The evaluation for venous thrombosis risk factors revealed a common genetic polymorphism of the enzyme methylenetetrahydrofolate reductase (MTHFR) with heterozygosity for 677C>T substitution and another heterozygous polymorphism of plasminogen activator inhibitor 1 (PAI-1) locus with the allelic variant 675G>A (4G/5G), both tested with PCR assays. Other diagnostic work-up for hypercoagulability yielded normal results (prothrombin time, activated partial thromboplastin time; antiphospholipid antibodies; levels of fibrinogen, antithrombin III, protein C, protein S; testing for factor V Leiden mutation, and prothrombin G20210A mutation).
At 14 months of follow-up there were no other episodes of fever or possible bacteraemia, IVC filter migration, progressive IVC thrombosis, pulmonary embolism, or significant hip joint dysfunction.
It is known that S. aureus strains harbouring the PVL genes are associated with complicated skin and soft tissue infections [3, 5, 6]. PVL genes are also implicated in bone and joint infections with a higher rate of deep venous thrombosis [2, 5]. These findings are in accordance with the severity of the community-acquired soft tissue infection in our previously healthy patient, complicated with right hip septic arthritis, right femoral venous thrombosis, septic PT, and bilateral pneumonia. In a previous study, the occurrence of septic PT in children infected with a S. aureus strain containing PVL genes, represented 19% of the abnormal pulmonary findings in these patients . Deep venous thrombosis should always be considered in patients who present with a musculoskeletal infection and respiratory symptoms, especially if a staphylococcal infection is possible. Also an echocardiography should be routinely performed in this clinical scenario, in spite of conflicting evidence on the importance of isolated S. aureus bacteraemia and the risk of endocarditis [6, 11, 12].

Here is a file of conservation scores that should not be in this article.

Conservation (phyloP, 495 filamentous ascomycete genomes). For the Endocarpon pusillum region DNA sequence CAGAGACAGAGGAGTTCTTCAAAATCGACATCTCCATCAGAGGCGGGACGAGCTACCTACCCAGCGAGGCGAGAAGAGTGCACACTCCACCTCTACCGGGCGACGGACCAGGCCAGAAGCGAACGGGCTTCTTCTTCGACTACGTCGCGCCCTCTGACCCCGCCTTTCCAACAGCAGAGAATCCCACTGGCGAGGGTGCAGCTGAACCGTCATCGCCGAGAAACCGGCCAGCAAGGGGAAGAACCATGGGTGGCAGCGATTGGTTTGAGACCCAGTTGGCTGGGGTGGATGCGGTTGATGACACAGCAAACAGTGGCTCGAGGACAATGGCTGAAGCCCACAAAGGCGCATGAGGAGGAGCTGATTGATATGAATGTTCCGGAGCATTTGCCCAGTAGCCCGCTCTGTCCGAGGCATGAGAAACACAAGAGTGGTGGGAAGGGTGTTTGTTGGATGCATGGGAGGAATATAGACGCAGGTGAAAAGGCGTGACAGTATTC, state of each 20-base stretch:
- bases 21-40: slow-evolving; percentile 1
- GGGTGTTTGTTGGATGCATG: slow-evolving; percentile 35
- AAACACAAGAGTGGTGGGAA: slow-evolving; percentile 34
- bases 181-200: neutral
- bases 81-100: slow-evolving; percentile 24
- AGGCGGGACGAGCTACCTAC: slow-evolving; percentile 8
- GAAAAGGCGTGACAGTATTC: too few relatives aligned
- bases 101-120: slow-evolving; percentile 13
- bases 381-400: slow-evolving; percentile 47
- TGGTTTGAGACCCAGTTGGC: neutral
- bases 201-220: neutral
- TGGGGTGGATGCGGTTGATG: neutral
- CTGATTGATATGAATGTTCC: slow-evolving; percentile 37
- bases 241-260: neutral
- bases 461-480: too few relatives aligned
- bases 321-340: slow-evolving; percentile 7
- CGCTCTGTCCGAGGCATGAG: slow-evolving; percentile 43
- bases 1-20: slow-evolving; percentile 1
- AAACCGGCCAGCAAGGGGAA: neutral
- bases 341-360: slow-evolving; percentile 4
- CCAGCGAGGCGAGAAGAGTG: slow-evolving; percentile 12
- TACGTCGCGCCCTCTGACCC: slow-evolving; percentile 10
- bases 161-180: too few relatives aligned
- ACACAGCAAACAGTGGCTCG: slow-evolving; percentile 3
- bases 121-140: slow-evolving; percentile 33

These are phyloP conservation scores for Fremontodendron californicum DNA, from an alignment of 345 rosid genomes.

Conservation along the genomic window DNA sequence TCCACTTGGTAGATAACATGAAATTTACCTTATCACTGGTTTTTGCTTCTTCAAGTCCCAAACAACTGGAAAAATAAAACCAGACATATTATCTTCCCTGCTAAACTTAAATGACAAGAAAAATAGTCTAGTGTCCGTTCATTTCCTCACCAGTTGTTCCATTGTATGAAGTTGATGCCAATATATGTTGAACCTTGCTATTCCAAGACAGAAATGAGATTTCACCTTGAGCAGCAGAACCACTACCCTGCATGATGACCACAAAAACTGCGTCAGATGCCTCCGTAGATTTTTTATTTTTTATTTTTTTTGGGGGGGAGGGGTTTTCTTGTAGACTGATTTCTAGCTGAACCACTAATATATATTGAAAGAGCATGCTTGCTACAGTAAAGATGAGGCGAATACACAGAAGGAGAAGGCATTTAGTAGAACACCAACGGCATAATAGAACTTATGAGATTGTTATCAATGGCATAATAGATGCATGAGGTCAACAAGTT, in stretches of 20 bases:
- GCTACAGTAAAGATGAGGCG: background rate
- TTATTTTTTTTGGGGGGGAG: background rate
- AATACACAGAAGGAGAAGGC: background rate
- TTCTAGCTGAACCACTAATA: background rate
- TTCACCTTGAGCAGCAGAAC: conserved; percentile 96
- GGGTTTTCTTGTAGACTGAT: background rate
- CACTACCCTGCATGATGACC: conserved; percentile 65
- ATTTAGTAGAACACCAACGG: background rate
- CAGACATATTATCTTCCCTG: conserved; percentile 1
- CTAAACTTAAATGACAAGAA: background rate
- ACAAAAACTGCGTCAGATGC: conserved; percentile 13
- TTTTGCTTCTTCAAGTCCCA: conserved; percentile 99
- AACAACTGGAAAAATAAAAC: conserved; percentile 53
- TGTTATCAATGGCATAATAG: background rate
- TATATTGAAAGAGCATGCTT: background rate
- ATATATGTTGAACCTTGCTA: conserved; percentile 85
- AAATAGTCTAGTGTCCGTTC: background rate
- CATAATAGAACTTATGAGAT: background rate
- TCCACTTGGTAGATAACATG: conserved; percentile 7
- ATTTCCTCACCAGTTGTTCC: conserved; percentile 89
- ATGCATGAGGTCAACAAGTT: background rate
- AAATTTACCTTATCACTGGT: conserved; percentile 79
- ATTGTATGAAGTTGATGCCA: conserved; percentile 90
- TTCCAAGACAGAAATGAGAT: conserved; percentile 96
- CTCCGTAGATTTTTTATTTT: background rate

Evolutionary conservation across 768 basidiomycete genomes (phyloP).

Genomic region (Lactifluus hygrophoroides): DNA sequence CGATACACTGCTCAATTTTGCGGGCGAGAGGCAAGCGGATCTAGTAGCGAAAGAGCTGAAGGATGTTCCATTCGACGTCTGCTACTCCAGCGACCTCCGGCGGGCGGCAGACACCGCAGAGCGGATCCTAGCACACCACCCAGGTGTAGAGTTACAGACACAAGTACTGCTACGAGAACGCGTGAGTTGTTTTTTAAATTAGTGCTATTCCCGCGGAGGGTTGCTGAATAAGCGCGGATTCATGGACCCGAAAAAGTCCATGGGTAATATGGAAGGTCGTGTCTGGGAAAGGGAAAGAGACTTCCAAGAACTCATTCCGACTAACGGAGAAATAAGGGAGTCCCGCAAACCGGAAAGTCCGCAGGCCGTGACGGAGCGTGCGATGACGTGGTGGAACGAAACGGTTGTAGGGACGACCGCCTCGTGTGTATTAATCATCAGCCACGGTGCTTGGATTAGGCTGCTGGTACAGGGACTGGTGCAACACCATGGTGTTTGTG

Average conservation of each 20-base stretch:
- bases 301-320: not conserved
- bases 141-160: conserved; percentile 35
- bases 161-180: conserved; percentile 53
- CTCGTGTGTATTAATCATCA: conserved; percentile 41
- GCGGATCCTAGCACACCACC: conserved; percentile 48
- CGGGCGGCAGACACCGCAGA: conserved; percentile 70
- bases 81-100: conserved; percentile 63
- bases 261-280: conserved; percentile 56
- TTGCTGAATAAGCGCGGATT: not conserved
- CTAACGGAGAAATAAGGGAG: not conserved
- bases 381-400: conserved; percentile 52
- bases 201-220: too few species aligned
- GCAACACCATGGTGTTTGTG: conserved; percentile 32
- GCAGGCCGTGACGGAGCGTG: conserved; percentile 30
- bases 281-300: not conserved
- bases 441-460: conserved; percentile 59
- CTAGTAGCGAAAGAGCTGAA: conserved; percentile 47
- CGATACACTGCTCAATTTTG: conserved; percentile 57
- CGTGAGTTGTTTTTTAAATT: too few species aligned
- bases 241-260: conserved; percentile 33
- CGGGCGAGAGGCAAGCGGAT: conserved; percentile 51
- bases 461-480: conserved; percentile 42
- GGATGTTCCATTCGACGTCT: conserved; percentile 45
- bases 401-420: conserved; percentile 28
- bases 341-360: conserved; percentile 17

In the reported case the diagnostic work-up included routine evaluation tests for immunodeficiency and thrombophilia. In spite of the known aggressiveness of S. aureus strains harbouring the PVL genes, we believe that hereditary host susceptibility for infection or thrombosis should be sought, especially in young children or whenever there is a family history. Our patient had two common polymorphisms of the MTHFR and PAI-1 genes. Although their clinical significance as risk factors for thromboembolic events is uncertain, they might play a role when associated with S. aureus infections.
When septic PT is diagnosed, prompt antimicrobial and anticoagulation therapy should be instituted . In our patient, the anticoagulation had to be stopped because of active bleeding, so a surgical/mechanical solution was sought and an IVC filter was placed.